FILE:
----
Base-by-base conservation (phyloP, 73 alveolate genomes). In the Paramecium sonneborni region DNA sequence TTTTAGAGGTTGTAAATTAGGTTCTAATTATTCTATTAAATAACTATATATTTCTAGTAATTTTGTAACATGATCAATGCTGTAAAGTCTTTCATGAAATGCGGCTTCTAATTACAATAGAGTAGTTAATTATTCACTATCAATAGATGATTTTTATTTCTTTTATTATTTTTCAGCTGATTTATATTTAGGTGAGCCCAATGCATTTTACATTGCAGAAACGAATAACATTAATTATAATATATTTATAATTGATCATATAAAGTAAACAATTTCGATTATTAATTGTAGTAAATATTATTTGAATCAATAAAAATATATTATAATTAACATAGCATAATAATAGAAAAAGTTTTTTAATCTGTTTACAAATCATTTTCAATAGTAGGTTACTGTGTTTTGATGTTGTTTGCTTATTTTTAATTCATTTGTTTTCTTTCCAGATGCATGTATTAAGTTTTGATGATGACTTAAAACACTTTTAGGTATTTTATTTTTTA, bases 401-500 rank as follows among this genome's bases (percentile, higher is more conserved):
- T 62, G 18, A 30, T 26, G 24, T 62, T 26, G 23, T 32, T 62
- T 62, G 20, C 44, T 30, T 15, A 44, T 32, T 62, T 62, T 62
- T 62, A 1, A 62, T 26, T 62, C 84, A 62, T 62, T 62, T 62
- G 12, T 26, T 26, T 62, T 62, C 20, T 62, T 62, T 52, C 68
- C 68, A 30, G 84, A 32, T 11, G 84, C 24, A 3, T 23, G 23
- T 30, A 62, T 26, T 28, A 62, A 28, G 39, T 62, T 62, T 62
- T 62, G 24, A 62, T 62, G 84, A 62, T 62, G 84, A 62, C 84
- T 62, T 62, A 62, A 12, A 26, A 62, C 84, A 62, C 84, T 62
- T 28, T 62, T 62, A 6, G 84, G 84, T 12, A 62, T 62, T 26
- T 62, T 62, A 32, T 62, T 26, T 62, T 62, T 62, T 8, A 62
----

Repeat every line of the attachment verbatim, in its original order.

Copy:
Base-by-base conservation (phyloP, 73 alveolate genomes). In the Paramecium sonneborni region DNA sequence TTTTAGAGGTTGTAAATTAGGTTCTAATTATTCTATTAAATAACTATATATTTCTAGTAATTTTGTAACATGATCAATGCTGTAAAGTCTTTCATGAAATGCGGCTTCTAATTACAATAGAGTAGTTAATTATTCACTATCAATAGATGATTTTTATTTCTTTTATTATTTTTCAGCTGATTTATATTTAGGTGAGCCCAATGCATTTTACATTGCAGAAACGAATAACATTAATTATAATATATTTATAATTGATCATATAAAGTAAACAATTTCGATTATTAATTGTAGTAAATATTATTTGAATCAATAAAAATATATTATAATTAACATAGCATAATAATAGAAAAAGTTTTTTAATCTGTTTACAAATCATTTTCAATAGTAGGTTACTGTGTTTTGATGTTGTTTGCTTATTTTTAATTCATTTGTTTTCTTTCCAGATGCATGTATTAAGTTTTGATGATGACTTAAAACACTTTTAGGTATTTTATTTTTTA, bases 401-500 rank as follows among this genome's bases (percentile, higher is more conserved):
- T 62, G 18, A 30, T 26, G 24, T 62, T 26, G 23, T 32, T 62
- T 62, G 20, C 44, T 30, T 15, A 44, T 32, T 62, T 62, T 62
- T 62, A 1, A 62, T 26, T 62, C 84, A 62, T 62, T 62, T 62
- G 12, T 26, T 26, T 62, T 62, C 20, T 62, T 62, T 52, C 68
- C 68, A 30, G 84, A 32, T 11, G 84, C 24, A 3, T 23, G 23
- T 30, A 62, T 26, T 28, A 62, A 28, G 39, T 62, T 62, T 62
- T 62, G 24, A 62, T 62, G 84, A 62, T 62, G 84, A 62, C 84
- T 62, T 62, A 62, A 12, A 26, A 62, C 84, A 62, C 84, T 62
- T 28, T 62, T 62, A 6, G 84, G 84, T 12, A 62, T 62, T 26
- T 62, T 62, A 32, T 62, T 26, T 62, T 62, T 62, T 8, A 62